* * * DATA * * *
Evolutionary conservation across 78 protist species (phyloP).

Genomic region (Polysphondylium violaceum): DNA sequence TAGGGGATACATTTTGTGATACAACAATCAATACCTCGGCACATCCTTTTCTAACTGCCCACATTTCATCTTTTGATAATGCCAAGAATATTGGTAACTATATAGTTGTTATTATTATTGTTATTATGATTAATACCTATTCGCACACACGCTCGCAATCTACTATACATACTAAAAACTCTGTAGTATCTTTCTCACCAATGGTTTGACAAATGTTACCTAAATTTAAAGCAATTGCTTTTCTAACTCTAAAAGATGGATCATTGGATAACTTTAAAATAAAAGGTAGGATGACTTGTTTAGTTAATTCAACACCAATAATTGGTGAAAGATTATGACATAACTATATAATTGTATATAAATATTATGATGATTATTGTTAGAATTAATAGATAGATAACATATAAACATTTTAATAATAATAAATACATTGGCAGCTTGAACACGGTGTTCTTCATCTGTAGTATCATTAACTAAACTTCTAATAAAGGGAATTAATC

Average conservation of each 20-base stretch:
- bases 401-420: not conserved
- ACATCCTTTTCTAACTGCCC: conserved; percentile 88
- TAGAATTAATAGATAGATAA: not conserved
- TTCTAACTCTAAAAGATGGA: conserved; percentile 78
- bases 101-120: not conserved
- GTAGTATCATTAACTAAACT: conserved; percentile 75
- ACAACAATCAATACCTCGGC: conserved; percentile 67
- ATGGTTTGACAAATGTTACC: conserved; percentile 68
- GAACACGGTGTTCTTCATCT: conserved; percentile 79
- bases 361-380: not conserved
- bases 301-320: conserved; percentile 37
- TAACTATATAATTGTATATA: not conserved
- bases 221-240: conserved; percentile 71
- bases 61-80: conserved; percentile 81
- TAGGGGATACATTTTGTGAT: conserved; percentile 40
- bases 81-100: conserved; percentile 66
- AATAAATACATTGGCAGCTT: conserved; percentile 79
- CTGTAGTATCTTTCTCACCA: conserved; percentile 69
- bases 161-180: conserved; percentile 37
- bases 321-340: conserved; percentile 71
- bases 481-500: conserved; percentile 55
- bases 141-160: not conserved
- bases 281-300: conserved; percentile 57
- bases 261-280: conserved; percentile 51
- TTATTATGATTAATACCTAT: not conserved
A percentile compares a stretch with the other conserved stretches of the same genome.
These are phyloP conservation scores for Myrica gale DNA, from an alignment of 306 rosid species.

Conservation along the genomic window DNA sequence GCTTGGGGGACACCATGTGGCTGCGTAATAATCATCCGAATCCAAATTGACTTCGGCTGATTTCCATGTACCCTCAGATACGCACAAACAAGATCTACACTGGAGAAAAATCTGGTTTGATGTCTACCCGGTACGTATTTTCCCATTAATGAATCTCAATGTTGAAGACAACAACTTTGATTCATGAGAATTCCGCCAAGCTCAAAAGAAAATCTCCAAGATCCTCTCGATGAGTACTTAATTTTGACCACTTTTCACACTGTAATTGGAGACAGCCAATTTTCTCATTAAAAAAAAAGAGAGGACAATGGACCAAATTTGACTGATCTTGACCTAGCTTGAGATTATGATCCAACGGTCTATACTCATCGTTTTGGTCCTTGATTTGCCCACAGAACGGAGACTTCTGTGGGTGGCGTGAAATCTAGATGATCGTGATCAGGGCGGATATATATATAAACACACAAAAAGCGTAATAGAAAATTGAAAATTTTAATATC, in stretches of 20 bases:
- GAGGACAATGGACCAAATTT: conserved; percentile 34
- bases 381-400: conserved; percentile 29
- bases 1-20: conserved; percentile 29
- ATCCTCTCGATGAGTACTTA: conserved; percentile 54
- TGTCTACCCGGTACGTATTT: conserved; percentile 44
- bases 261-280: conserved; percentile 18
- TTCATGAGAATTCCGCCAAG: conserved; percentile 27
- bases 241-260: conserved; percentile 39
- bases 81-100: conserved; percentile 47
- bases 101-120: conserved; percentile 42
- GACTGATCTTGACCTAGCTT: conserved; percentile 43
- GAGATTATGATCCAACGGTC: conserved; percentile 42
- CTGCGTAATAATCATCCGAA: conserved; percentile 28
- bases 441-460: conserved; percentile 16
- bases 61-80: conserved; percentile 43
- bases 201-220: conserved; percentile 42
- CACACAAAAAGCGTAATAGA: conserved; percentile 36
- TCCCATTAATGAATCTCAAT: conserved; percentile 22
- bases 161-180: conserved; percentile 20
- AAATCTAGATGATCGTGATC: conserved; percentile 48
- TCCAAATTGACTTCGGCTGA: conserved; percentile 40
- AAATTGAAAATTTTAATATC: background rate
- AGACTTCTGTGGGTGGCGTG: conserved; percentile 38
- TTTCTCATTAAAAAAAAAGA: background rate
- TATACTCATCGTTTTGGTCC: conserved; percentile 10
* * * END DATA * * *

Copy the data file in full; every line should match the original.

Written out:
Evolutionary conservation across 78 protist species (phyloP).

Genomic region (Polysphondylium violaceum): DNA sequence TAGGGGATACATTTTGTGATACAACAATCAATACCTCGGCACATCCTTTTCTAACTGCCCACATTTCATCTTTTGATAATGCCAAGAATATTGGTAACTATATAGTTGTTATTATTATTGTTATTATGATTAATACCTATTCGCACACACGCTCGCAATCTACTATACATACTAAAAACTCTGTAGTATCTTTCTCACCAATGGTTTGACAAATGTTACCTAAATTTAAAGCAATTGCTTTTCTAACTCTAAAAGATGGATCATTGGATAACTTTAAAATAAAAGGTAGGATGACTTGTTTAGTTAATTCAACACCAATAATTGGTGAAAGATTATGACATAACTATATAATTGTATATAAATATTATGATGATTATTGTTAGAATTAATAGATAGATAACATATAAACATTTTAATAATAATAAATACATTGGCAGCTTGAACACGGTGTTCTTCATCTGTAGTATCATTAACTAAACTTCTAATAAAGGGAATTAATC

Average conservation of each 20-base stretch:
- bases 401-420: not conserved
- ACATCCTTTTCTAACTGCCC: conserved; percentile 88
- TAGAATTAATAGATAGATAA: not conserved
- TTCTAACTCTAAAAGATGGA: conserved; percentile 78
- bases 101-120: not conserved
- GTAGTATCATTAACTAAACT: conserved; percentile 75
- ACAACAATCAATACCTCGGC: conserved; percentile 67
- ATGGTTTGACAAATGTTACC: conserved; percentile 68
- GAACACGGTGTTCTTCATCT: conserved; percentile 79
- bases 361-380: not conserved
- bases 301-320: conserved; percentile 37
- TAACTATATAATTGTATATA: not conserved
- bases 221-240: conserved; percentile 71
- bases 61-80: conserved; percentile 81
- TAGGGGATACATTTTGTGAT: conserved; percentile 40
- bases 81-100: conserved; percentile 66
- AATAAATACATTGGCAGCTT: conserved; percentile 79
- CTGTAGTATCTTTCTCACCA: conserved; percentile 69
- bases 161-180: conserved; percentile 37
- bases 321-340: conserved; percentile 71
- bases 481-500: conserved; percentile 55
- bases 141-160: not conserved
- bases 281-300: conserved; percentile 57
- bases 261-280: conserved; percentile 51
- TTATTATGATTAATACCTAT: not conserved
A percentile compares a stretch with the other conserved stretches of the same genome.
These are phyloP conservation scores for Myrica gale DNA, from an alignment of 306 rosid species.

Conservation along the genomic window DNA sequence GCTTGGGGGACACCATGTGGCTGCGTAATAATCATCCGAATCCAAATTGACTTCGGCTGATTTCCATGTACCCTCAGATACGCACAAACAAGATCTACACTGGAGAAAAATCTGGTTTGATGTCTACCCGGTACGTATTTTCCCATTAATGAATCTCAATGTTGAAGACAACAACTTTGATTCATGAGAATTCCGCCAAGCTCAAAAGAAAATCTCCAAGATCCTCTCGATGAGTACTTAATTTTGACCACTTTTCACACTGTAATTGGAGACAGCCAATTTTCTCATTAAAAAAAAAGAGAGGACAATGGACCAAATTTGACTGATCTTGACCTAGCTTGAGATTATGATCCAACGGTCTATACTCATCGTTTTGGTCCTTGATTTGCCCACAGAACGGAGACTTCTGTGGGTGGCGTGAAATCTAGATGATCGTGATCAGGGCGGATATATATATAAACACACAAAAAGCGTAATAGAAAATTGAAAATTTTAATATC, in stretches of 20 bases:
- GAGGACAATGGACCAAATTT: conserved; percentile 34
- bases 381-400: conserved; percentile 29
- bases 1-20: conserved; percentile 29
- ATCCTCTCGATGAGTACTTA: conserved; percentile 54
- TGTCTACCCGGTACGTATTT: conserved; percentile 44
- bases 261-280: conserved; percentile 18
- TTCATGAGAATTCCGCCAAG: conserved; percentile 27
- bases 241-260: conserved; percentile 39
- bases 81-100: conserved; percentile 47
- bases 101-120: conserved; percentile 42
- GACTGATCTTGACCTAGCTT: conserved; percentile 43
- GAGATTATGATCCAACGGTC: conserved; percentile 42
- CTGCGTAATAATCATCCGAA: conserved; percentile 28
- bases 441-460: conserved; percentile 16
- bases 61-80: conserved; percentile 43
- bases 201-220: conserved; percentile 42
- CACACAAAAAGCGTAATAGA: conserved; percentile 36
- TCCCATTAATGAATCTCAAT: conserved; percentile 22
- bases 161-180: conserved; percentile 20
- AAATCTAGATGATCGTGATC: conserved; percentile 48
- TCCAAATTGACTTCGGCTGA: conserved; percentile 40
- AAATTGAAAATTTTAATATC: background rate
- AGACTTCTGTGGGTGGCGTG: conserved; percentile 38
- TTTCTCATTAAAAAAAAAGA: background rate
- TATACTCATCGTTTTGGTCC: conserved; percentile 10